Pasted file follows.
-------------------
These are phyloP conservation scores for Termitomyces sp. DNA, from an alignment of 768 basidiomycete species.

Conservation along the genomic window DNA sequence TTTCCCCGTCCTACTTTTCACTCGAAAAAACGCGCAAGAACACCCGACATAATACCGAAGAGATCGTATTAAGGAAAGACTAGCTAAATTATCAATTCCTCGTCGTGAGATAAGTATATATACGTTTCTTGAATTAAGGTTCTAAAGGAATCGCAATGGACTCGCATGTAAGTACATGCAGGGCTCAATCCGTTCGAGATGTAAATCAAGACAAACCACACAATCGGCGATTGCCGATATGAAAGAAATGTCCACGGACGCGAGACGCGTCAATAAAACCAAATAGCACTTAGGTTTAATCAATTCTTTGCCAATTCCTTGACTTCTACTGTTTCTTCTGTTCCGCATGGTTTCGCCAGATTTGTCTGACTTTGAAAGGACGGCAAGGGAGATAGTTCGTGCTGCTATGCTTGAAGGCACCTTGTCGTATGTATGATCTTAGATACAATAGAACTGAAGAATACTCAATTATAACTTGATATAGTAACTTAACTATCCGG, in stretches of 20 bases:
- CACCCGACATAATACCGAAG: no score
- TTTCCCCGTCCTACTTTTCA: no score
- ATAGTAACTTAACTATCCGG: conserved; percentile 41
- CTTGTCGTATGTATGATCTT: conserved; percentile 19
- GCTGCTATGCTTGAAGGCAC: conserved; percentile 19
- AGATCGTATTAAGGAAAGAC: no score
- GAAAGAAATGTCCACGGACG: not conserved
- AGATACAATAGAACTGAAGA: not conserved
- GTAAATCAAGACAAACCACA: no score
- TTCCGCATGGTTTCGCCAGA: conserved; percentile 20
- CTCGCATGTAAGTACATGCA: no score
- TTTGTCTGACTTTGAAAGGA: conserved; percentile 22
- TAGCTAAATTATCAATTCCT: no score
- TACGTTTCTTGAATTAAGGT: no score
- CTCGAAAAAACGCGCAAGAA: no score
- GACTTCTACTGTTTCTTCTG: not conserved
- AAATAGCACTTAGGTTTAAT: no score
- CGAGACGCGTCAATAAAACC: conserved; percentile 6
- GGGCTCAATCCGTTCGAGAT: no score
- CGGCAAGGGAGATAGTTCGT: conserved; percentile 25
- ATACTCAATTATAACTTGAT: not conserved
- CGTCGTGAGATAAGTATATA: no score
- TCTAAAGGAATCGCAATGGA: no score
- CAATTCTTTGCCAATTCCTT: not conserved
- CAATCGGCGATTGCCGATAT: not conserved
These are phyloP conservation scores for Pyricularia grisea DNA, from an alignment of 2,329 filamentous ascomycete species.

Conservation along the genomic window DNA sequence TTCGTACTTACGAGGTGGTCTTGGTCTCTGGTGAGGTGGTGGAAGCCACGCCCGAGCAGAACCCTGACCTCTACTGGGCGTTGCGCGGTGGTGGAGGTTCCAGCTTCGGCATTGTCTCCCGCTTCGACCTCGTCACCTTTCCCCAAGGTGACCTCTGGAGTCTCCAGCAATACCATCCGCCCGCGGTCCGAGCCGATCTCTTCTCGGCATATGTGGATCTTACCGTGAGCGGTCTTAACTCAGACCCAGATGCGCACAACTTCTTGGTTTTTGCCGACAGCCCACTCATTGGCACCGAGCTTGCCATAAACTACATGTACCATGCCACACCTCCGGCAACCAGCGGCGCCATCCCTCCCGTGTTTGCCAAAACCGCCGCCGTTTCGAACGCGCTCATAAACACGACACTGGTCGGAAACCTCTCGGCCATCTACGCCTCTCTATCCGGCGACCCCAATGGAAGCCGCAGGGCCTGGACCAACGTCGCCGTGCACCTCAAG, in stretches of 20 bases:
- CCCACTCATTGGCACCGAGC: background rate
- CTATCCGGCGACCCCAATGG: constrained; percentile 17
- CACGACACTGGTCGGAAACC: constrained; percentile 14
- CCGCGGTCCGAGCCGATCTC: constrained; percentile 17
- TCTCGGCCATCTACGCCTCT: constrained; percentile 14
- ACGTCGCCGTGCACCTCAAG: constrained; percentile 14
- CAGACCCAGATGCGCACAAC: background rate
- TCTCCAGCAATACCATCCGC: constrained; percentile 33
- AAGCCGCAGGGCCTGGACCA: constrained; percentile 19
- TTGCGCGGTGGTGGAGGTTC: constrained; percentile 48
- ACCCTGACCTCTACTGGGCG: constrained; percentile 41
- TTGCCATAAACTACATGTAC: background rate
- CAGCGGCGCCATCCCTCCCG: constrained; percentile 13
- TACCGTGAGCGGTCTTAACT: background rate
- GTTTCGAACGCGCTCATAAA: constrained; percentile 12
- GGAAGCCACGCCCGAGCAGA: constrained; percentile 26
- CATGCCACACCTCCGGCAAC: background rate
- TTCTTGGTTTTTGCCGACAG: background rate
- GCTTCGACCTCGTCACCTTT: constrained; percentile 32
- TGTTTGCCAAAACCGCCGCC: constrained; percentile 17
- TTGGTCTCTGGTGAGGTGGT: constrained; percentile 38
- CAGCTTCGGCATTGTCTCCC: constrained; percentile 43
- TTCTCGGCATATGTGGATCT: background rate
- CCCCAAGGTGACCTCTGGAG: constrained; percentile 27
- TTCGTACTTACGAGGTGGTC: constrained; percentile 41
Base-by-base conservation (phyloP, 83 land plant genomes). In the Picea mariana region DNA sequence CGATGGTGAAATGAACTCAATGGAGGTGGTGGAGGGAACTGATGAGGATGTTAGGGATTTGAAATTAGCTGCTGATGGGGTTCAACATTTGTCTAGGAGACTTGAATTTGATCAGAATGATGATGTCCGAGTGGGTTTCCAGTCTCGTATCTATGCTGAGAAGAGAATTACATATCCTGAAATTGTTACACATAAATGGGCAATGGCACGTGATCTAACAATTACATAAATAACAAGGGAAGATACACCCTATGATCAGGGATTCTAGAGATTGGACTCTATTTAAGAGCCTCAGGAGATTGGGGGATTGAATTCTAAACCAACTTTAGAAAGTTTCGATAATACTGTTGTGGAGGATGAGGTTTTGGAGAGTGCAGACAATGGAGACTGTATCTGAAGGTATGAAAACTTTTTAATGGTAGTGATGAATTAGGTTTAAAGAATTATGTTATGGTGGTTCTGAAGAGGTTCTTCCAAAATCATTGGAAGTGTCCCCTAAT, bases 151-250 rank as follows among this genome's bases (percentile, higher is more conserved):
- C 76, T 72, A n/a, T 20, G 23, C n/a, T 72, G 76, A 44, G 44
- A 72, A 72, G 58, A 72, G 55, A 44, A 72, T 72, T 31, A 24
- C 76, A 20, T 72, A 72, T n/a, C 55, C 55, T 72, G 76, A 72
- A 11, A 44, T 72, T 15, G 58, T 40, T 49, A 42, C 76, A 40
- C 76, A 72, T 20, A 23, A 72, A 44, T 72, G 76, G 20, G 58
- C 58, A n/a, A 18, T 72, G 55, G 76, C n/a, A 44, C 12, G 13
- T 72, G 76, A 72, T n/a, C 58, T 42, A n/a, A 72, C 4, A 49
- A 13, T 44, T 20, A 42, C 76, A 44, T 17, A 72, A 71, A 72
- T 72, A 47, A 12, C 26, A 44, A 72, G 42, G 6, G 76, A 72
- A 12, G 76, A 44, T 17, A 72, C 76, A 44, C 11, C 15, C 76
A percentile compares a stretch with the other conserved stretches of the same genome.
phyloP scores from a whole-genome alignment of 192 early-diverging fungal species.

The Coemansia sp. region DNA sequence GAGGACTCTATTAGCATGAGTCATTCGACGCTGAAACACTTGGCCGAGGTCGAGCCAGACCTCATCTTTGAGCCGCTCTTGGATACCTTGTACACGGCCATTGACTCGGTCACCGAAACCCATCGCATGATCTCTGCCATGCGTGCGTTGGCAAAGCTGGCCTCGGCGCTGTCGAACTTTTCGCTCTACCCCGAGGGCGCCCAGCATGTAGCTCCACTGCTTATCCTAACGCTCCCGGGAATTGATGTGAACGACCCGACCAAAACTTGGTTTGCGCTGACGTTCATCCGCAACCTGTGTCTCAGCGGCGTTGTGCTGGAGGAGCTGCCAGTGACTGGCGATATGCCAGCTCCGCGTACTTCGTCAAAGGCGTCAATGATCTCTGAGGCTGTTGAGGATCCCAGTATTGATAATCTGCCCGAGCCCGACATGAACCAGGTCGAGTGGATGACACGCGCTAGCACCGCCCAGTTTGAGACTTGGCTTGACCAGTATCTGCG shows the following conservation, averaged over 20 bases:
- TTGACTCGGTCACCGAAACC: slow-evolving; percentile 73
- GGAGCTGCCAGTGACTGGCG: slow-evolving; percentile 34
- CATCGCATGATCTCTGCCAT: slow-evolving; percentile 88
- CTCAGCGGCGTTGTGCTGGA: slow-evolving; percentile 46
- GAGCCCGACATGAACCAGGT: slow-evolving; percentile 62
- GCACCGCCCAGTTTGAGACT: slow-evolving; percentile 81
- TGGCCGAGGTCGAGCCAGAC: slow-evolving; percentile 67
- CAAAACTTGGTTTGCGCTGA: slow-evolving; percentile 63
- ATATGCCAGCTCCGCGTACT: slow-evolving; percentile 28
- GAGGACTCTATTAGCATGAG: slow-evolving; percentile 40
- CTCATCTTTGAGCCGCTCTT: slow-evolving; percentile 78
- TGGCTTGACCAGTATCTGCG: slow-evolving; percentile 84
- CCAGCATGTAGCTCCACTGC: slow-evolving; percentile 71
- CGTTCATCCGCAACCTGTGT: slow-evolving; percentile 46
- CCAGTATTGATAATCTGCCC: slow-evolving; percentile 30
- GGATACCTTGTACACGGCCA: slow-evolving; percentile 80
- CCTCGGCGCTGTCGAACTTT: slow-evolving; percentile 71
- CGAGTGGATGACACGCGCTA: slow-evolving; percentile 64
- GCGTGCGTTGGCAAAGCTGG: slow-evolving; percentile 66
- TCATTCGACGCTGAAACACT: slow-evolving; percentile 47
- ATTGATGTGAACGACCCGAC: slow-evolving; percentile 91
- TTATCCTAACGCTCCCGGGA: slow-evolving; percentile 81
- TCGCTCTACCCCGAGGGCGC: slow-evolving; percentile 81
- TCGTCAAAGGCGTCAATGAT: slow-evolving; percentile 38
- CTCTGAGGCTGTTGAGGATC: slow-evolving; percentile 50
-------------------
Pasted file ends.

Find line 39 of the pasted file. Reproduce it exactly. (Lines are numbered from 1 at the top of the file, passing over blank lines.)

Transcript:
- TTGCGCGGTGGTGGAGGTTC: constrained; percentile 48